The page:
There have been many talks about ‘getting the ball rolling’ to resolve the issue of jailed fishermen between India and Pakistan. But nothing conclusive has happened.
Year after year, innocent fishermen from both sides are victimised, simply because there is no demarcation of water boundaries.
According to Dawn, at least 400 fishermen have been languishing in jails in both countries for no intentional crimes.
Despite no border markers, fishermen are meted out a sentence of six months in prison under the Foreigners Act of 1947. According to officials, by the time the verdicts are usually announced the fishermen have already served out the term but continue to languish in jails for years waiting for procedural formalities by the authorities for their release.
What happens to the families of these incarcerated sole bread winners is devastating. As if bearing the thought of your loved one rotting in captivity isn’t enough, the families suffer the blow of huge losses of seized boats and trawlers which are bought on borrowed money.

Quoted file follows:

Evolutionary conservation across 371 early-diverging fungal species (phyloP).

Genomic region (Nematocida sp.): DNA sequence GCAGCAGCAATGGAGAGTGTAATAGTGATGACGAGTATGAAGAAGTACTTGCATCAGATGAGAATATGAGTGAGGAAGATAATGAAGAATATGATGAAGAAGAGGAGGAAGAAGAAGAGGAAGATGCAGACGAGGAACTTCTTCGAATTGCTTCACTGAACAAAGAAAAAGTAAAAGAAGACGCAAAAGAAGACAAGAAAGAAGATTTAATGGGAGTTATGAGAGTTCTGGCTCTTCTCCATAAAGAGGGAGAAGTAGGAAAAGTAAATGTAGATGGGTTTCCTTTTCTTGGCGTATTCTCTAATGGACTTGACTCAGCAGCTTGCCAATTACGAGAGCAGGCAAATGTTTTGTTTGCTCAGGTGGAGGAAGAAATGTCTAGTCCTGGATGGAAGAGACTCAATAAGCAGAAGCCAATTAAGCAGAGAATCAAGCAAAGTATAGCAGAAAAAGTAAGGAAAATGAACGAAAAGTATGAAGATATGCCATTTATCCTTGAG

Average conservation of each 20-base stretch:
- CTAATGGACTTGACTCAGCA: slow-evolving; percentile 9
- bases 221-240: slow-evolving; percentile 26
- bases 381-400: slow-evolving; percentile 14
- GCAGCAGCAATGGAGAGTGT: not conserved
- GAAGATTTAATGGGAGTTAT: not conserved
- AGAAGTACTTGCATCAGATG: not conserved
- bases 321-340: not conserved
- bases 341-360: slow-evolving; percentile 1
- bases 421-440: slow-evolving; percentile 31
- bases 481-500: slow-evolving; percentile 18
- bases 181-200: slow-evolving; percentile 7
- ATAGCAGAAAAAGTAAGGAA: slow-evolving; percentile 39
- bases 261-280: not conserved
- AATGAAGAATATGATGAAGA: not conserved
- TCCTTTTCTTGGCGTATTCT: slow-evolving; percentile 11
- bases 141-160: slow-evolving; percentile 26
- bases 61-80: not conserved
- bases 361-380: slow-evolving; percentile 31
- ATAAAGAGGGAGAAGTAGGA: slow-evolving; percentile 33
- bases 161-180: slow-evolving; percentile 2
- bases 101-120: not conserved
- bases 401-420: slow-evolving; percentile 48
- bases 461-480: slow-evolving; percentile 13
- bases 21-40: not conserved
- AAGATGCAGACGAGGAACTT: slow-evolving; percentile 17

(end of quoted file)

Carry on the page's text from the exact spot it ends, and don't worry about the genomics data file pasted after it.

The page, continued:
Reports state that over 500 Indian fishing boats and trawlers had been impounded by Pakistan, while more than 200 boats and trawlers are in the custody of India.
Why has there not been any prompt action from ether of the governments?
In terms of diplomacy, who even stands to gain from these blatant abuses of human rights?
Are these fishermen looked upon as collateral damage in the bigger scheme of things? More importantly, why must we always be expected to accept collateral damage?
What cost do these invisible boundaries really come at?
Dawn.com invites its readers to give their view and suggestions.